In which case, LinkedIn management got a good deal. They got the valuation premium normally associated with a public market without any of the hassles and uncertainties of a public market. Given the big tasks ahead for management (more on that later) that seems like a smart move.

Which begs the question, did Bain Capital get a good deal? This was Series C, so earlier investors – all of whom are top tier VC – got a paper increase in value and probably put in more cash to maintain their % (“re-upping” in deal terms). So the earlier investors did well on paper. What about Bain Capital?

Bain Capital has a first class reputation. They are separate from Bain Consulting but grew out of that strategic consulting stable. So they are not passive investors, they really look for ways to build a ton of value and historically they have done that. So it is reasonable to assume they looked at this very carefully and have a shot at making a lot of money from this investment.

However, these are clearly strange times and the strangeness is reflected in what PE Hub called the ” late night infomercial”, where all the investors are on YouTube proclaiming over and over again that $1bn was a screaming bargain.

So, did Bain Capital get a bargain? Well, it all depends on what management does with the money. LinkedIn is the dominant business networking site in America. That is a hugely valuable asset as switching costs are high. You could argue, correctly that LinkedIn misses key features and they are still learning how to monetize fully. But those are execution issues and they have a strong management team who can fix those issues. The simple fact of switching costs makes LinkedIn a valuable asset that, if properly managed, will generate a lot of profits.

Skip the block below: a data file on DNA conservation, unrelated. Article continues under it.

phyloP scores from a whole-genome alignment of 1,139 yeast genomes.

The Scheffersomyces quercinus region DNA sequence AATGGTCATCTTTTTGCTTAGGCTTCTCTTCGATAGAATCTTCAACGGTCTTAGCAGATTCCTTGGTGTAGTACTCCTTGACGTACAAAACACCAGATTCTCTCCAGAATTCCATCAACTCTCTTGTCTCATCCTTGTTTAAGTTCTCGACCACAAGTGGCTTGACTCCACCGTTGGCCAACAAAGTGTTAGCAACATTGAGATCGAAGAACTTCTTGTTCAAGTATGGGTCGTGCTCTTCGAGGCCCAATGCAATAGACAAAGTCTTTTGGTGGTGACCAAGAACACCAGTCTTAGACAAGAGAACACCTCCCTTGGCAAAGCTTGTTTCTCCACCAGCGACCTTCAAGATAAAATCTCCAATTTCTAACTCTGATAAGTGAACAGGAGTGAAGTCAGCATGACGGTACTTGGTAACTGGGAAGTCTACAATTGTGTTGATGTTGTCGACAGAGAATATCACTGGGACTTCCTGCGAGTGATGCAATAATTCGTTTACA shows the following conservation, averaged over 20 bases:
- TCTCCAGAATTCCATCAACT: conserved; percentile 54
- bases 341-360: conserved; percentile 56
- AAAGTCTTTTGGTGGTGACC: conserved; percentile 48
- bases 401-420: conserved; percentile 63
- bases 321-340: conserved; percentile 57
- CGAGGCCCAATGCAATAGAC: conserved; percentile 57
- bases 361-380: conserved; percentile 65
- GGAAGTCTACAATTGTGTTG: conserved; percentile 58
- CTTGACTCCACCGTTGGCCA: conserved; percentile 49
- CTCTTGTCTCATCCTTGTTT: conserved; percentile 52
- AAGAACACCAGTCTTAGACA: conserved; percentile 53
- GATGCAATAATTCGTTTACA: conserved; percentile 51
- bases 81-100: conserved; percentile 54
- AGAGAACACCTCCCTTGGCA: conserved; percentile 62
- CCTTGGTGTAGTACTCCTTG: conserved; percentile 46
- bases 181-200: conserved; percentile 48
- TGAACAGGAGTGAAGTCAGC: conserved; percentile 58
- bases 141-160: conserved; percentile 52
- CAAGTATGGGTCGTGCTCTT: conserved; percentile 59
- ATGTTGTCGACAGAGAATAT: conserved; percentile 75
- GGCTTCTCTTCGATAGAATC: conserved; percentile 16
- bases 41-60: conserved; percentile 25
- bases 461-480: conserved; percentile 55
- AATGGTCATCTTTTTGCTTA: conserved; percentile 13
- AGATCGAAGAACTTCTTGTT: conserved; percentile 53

LinkedIn dominates in America and other English-speaking markets. But we live in global markets and LinkedIn has an equivalent in Europe – Xing – that on some metrics is stronger than LinkedIn, as we have outlined here.

And the huge Asian markets are still up for grabs, with no obvious pan-Asian champion.

Using private financing for an acquisition-led global expansion is the sort of thing Bain Capital knows how to do. It is slightly foreign territory for LinkedIn’s earlier investors. So, this deal seems to make excellent strategic sense.

So, this is a two horse globalization race. The American horse – LinkedIn – has private capital. The European horse – Xing – has public market investors. This does illuminate some of the bigger market questions:

  1. Why has the public market for tech stocks disappeared? Because a bunch of slick promoters hyped up tech stocks in the 1998 to 2000 era and some of them turned out to be outright scams. The bar is now really high – as it should be. But, on historical standards, LinkedIn looks strong enough for IPO.
  2. Where has it disappeared to? To Europe and Asia, which did not have the same wild boom and bust and which therefore is not suffering the same regulatory and investor pushback that we see in America.
  3. Will it ever return? It has to. Private Equity needs a public market at some stage for their exits to get maximum return. Public markets are still the best way for ordinary investors to operate in a level playing field and for companies to raise large amounts of capital.